Olympic champion Caster Semenya is not alone in her fight to compete like every other woman athlete, “to run naturally, the way I was born,” she said. This is a race she’s running alongside an international pack of powerful people, as well as everyday folks who want to see her win.
Thousands of fans around the world have signed a petition in support of her claim against the IAAF, and flooded the internet with messages of love and admiration. A bevy of experts have offered testimony against the proposed rule that requires hormone suppression for Semenya and other women with higher than typical levels of testosterone. And her backers now include a former Olympian, one of the greatest tennis players that ever lived, and even South Africa’s president.
And unsurprisingly, there are also those speaking out in hopes she fails.
In a statement released by her attorneys this week, Semenya told the Court for Arbitration for Sport: “The IAAF’s regulations do not empower anyone. Rather, they represent yet another flawed and hurtful attempt to police the sex of female athletes.” As Jezebel reported, they argue it’s just another way to police women’s bodies.
The controversial change in the IAAF rules, known as the Eligibility Regulations for Female Classification, would compel Semenya and other athletes with differences of sex development to undergo hormone treatment for six months to suppress their naturally elevated testosterone levels, in order to compete in the 400m up to one mile races and combined events over the same distances.
Semenya won the 800 metre gold medals at both the 2012 and 2016 Olympics, and also won her third world title in London two years ago.
The proposed change has been called everything from “sexist” to “necessary for a level playing field for women.”
The First Choice Foundation created an online petition in her name, titled #HandsOffCaster, that now has more than 15,000 signatures in support of Semenya:
“I urge you to sign this petition so we can save athletes like Caster from undergoing such unpleasant procedures especially when questioning matters beyond their control.
“How do we question her genes? Did she choose to be who she is? Certainly not, let us support our sister.
“If Caster was not a champion, would this be an issue if she lost in competitions? Definitely not, let’s help stop this IAAF ruling and support our athletes.” — First Choice Foundation petition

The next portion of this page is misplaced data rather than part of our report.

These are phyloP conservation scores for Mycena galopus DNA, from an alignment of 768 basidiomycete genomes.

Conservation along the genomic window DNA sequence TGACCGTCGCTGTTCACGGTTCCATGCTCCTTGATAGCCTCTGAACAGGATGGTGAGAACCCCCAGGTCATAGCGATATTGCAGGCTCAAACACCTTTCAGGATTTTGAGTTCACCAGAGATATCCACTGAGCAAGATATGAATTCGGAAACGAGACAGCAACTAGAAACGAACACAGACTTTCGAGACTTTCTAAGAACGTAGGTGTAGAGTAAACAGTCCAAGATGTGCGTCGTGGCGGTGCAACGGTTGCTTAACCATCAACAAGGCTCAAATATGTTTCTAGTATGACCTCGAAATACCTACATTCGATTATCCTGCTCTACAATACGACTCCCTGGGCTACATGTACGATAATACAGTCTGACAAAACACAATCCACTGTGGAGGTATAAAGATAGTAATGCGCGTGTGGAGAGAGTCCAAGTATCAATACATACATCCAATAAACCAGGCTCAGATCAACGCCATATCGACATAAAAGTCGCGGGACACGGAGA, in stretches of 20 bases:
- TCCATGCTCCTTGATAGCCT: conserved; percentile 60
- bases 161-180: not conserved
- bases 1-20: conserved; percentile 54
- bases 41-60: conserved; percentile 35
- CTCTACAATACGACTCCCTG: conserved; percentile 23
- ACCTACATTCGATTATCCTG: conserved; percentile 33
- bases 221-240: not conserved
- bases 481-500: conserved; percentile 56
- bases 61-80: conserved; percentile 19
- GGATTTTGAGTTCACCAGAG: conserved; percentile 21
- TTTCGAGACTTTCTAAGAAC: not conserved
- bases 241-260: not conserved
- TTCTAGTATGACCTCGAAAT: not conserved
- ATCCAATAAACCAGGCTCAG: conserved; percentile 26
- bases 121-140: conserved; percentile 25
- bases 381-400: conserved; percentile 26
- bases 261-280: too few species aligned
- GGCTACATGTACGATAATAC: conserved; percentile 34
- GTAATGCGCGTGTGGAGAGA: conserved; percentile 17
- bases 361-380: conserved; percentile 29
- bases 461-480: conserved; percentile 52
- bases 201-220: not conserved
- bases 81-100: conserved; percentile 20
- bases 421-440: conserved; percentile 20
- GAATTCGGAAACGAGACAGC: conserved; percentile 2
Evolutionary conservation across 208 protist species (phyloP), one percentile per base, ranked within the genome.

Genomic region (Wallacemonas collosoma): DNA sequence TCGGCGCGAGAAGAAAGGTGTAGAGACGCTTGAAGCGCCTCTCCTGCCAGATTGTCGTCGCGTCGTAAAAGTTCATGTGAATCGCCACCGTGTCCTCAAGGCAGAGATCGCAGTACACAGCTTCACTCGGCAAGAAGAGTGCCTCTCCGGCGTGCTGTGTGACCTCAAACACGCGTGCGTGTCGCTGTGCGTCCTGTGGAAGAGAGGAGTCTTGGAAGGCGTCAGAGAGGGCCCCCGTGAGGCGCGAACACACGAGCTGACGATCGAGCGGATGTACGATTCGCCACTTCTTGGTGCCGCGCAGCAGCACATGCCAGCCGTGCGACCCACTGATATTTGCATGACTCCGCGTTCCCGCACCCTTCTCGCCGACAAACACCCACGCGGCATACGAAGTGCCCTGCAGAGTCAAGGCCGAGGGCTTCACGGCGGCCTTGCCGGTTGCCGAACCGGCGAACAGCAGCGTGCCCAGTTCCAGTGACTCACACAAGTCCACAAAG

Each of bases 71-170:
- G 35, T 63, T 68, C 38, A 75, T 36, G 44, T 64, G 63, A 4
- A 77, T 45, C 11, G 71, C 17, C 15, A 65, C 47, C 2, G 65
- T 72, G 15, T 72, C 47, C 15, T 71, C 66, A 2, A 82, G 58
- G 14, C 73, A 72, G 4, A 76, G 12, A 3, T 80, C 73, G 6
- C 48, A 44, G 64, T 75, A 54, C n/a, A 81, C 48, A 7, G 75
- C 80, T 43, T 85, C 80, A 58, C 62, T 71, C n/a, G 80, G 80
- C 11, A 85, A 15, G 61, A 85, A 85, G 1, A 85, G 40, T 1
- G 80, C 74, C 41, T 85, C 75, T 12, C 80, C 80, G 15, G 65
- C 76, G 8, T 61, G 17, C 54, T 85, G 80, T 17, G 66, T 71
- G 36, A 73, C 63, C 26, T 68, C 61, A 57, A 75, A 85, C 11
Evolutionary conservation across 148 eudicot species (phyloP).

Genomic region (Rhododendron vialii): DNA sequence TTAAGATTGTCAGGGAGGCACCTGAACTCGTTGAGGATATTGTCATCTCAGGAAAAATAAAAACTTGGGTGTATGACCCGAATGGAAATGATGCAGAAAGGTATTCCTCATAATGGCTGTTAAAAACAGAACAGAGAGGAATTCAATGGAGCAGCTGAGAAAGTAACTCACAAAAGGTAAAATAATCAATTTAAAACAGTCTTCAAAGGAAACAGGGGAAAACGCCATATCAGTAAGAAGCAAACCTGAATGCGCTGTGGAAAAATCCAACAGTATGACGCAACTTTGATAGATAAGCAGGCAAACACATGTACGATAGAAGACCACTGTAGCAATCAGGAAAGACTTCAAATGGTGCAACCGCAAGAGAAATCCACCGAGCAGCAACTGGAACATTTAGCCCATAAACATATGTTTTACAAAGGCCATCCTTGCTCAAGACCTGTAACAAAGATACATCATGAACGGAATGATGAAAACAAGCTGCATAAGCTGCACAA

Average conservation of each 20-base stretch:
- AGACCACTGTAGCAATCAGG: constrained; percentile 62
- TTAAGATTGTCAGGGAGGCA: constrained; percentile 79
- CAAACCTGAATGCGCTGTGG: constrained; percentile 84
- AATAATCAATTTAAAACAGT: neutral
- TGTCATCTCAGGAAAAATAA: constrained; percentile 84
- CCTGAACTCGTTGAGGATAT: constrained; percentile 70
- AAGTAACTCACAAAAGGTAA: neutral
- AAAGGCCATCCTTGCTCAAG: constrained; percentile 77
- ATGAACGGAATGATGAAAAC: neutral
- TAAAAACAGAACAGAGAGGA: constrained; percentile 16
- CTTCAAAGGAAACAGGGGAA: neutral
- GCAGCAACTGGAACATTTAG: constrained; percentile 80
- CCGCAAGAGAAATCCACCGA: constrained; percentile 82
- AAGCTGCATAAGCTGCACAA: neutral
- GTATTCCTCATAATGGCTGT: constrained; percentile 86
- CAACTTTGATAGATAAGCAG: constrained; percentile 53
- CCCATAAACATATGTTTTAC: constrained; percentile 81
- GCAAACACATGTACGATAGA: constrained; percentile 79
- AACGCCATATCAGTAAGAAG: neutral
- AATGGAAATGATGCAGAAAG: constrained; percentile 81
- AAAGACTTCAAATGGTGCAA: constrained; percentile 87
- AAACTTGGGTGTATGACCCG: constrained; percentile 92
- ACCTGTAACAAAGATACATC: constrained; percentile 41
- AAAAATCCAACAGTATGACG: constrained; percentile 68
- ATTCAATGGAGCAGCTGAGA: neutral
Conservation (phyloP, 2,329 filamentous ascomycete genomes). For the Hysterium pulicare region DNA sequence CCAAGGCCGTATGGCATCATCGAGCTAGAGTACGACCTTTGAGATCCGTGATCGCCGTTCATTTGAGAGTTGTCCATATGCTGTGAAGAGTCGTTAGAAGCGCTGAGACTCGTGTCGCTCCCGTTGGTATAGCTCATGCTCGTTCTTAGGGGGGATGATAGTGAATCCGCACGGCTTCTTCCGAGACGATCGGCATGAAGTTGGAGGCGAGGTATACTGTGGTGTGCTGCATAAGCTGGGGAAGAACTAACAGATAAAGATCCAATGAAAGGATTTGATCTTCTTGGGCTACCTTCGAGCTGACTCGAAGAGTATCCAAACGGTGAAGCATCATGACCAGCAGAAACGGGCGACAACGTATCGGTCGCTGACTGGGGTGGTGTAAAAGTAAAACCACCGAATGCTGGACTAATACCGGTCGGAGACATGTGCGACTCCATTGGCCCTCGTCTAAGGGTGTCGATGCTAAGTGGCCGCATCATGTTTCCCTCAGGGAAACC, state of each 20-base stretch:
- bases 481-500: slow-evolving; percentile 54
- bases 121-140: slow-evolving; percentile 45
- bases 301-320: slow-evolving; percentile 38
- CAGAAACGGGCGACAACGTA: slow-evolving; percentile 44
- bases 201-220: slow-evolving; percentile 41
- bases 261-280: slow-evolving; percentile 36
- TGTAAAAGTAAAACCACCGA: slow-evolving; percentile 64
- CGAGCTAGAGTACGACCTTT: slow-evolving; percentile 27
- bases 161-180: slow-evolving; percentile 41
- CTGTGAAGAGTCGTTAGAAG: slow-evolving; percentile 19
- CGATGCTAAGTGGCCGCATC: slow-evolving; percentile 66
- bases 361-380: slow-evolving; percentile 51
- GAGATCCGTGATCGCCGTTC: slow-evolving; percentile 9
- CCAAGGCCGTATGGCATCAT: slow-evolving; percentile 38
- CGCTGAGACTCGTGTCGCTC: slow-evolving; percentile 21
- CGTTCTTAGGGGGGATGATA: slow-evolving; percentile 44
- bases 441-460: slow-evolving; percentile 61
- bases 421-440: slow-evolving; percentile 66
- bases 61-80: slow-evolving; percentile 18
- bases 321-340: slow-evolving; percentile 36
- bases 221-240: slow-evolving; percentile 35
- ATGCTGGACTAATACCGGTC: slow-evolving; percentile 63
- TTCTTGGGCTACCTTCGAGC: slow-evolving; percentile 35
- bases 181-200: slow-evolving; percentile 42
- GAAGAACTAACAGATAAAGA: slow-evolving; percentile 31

On Thursday Semenya was accompanied by South Africa’s Sports Minister Tokozile Xasa at her week-long hearing before the CAS in Switzerland. That followed a tweet of support by South African President Cyril Ramaphosa, who referred to Semenya by her first name:
“Mokgadi. Champion. Beacon of hope. My daughter. This is only to remind you of your greatness; because you constantly remind us that nothing beats the enduring power of the human spirit,” he tweeted. ”You may run alone on the track, but know now that you run with 57 million & more.” His tweet also featured the hashtag #NaturallySuperior.
Tennis legend Billie Jean King, who famously fought her own battles as a player and lesbian in a sport dominated by men, joined President Ramaphosa as well as scores of famous athletes and organizations in tweeting their support:
But not every elite athlete is in Semenya’s corner: world marathon record-holder Paula Radcliffe tweeted that the effects of elevated testosterone on performance “can’t be ignored:”
She added in another tweet, “The biggest issue is that this is not about one person. Caster has become the figurehead but if this was a one off genetic difference we wouldn’t be in the situation we are today. The future could be women with normal testosterone levels never making a world final.”
A follower asked Radcliffe if she agreed with Martina Navratilova who has come out against transgender inclusion in sports. She tweeted a reply that made it clear where she stood: with Navratilova and against trans athletes.
“Transgender is different and I understand Navratilova’s point. If you are born and grow up male you cannot be allowed to compete in female sports simply because you ‘identify’ as female. It makes a mockery of the definitions of male and female sports categories.” — Paula Radcliffe
An anti-Caster tweet by British media personality drew negative reactions, headlines and was reported to Twitter. Katie Hopkins tweeted a photograph of Caster arriving at the CAS in Switzerland holding up two fingers, a “V for Victory” symbol, and turned it into the latest example of rampant transphobia in the U.K.
Caster is not transgender. She is cisgender and reportedly is hyperandrogenous, a condition in which cisgender women have elevated testosterone levels. This controversy has dogged her athletics career ever since she won the world 800m title as an 18-year-old in 2009.
In Caster’s corner is U.S. former 400m Olympian hurler Ed Moses. “The sporting side has had its head in the ground for quite a few years,” Moses told CNN.
“The most important thing is fairness to the athletes,” he said. “I’ve spoken to a few women who were distance runners and they gave me a point of view that I was surprised at and that was mainly fairness to Caster before everything else and that she not be castigated because of her situation, which she has nothing to do with. They were interested in her as an individual, so that was heartening to me.”
The hearing continues through Friday. A verdict is expected on March 29.